Some people love working from home; the freedom, flexibility, and lack of a morning commute are real advantages to remote work. Others may struggle with the lack of structure and absence of co-workers. Whether you telecommute by choice or you’re working at a home office out of necessity, there are hidden health risks with working from home.There are health risks that come with working from home. Identify the risks so you can put healthy habits in place and promote wellness! Click To Tweet
From sedentary living to feelings of loneliness, working remotely can affect your physical, mental, and emotional health. Simply being aware of the risks of working from home can help you stay happy and healthy; it allows you to take action to promote good health and wellness.
When the COVID-19 outbreak first hit, many put together makeshift workspaces so they could work from home. There’s only so long that you can work eight hours a day from your kitchen table or an outdoor lounge chair, however.
The longer you work at that temporary workspace, the harder it is on your body. An inadequate workspace can lead to back pain or neck pain, and it affects your mood and productivity.
Make sure that your workspace is comfortable and ergonomic. Practice correct sitting posture, make sure that your computer screen is positioned properly so that it doesn’t put a strain on your neck, and take short breaks to move around and stretch each hour.
New sources of stress
Stress isn’t a risk that’s unique to working from home, but there are unique sources of stress when you telecommute.
Distractions are plentiful with remote work. Maybe you hear your family having fun outside, or there’s a pile of dirty dishes in the sink that keeps calling your name. You’re at home, so it’s easy to start blending home life and work-life rather than keeping them separate.
Maybe you miss having co-workers around, and you’re feeling lonely. Maybe solitude during your workday leads to distractions like online shopping or social media.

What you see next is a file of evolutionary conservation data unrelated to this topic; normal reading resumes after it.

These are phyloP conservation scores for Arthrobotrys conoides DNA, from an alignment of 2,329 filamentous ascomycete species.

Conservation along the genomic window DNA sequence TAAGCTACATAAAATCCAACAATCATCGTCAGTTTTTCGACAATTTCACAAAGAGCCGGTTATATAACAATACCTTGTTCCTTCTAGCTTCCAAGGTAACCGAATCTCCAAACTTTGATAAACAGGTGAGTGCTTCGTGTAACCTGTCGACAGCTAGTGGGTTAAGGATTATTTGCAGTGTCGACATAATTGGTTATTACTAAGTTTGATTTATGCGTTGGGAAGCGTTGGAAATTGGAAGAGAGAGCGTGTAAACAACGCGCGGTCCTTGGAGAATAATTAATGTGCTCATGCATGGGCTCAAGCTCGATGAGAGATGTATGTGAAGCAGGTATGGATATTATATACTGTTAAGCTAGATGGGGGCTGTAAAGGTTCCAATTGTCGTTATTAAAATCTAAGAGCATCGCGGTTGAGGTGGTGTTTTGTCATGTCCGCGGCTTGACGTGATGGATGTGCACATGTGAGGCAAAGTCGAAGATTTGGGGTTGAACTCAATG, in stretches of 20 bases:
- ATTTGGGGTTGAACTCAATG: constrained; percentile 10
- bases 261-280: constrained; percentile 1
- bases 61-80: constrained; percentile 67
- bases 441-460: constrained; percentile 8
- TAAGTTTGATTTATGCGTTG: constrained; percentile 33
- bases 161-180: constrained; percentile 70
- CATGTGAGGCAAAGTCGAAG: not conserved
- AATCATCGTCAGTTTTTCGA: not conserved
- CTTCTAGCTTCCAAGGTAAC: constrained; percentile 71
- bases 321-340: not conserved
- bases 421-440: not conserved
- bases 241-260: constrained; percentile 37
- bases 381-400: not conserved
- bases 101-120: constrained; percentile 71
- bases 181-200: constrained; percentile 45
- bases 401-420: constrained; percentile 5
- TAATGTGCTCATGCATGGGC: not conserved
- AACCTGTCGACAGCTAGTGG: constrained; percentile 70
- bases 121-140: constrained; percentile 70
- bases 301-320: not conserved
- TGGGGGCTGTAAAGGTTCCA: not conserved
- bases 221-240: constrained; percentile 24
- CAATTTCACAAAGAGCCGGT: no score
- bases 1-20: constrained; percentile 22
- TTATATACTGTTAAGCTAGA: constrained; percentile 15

Things like pressure to meet deadlines, difficulty with time management, and a lack of structure can also cause stress.
Stress affects your physical and mental health. Identify the things that cause stress, and look for solutions. Maybe music helps you stay on task and focus. Accept that you won’t do household chores during work hours. Try talk radio to fill-in for office co-workers, or find a buddy for a video chat.
Physical inactivity is one of the main health risks of working from home. It’s easy to sit more and move less without even realizing it. You’re not walking across parking lots or upstairs to your office. You’re moving a few feet away from your bedroom.
Physical fitness is important; it provides numerous health benefits and improves your overall quality of life.
Adults need at least 30 minutes of physical activity every single day. Make a point to move or exercise on a daily basis. Establish regular times for physical activity so you can accomplish this.
Go for walks, ride your bike, or find a home fitness regimen.
Boredom and fatigue
There may be days when you don’t leave the house. Maybe you are working longer hours and taking shorter breaks, or skipping breaks altogether. Remote work can start feeling repetitive, and it can lead to feelings of boredom, fatigue, and ennui.
Find ways to break up the monotony. Make it a point to do things that bring you joy and happiness each day. Learn new facts, practice new skills, or pick up a new hobby.
Be purposeful about adding new and interesting things into your daily routine.
More time indoors
The air quality indoors may be worse than outdoor air quality. There are things that you can do to improve indoor air quality, however:
- Change the filters in your home
- Open windows to air out your home
- Wash linens
Also, make a point to get outside every day. Go for walks, play yard games, or just sit outside and enjoy the fresh air.
More time at home may lead to unhealthy eating habits. Maybe you’re eating more, eating more frozen or ready-to-eat convenience foods, snacking more, or skipping meals.
Perhaps you jump right into your workday instead of eating breakfast, or you work through lunch.
- Make a point to stop and enjoy each meal; mealtimes can be good reference points to help provide structure during your day.
- Choose healthy, nutritious meals.
- Meal prep ahead of time to help make a quick lunch more convenient.
Talk to your primary care physician for any of your health questions or concerns. MANA has some of the very best doctors in Northwest Arkansas.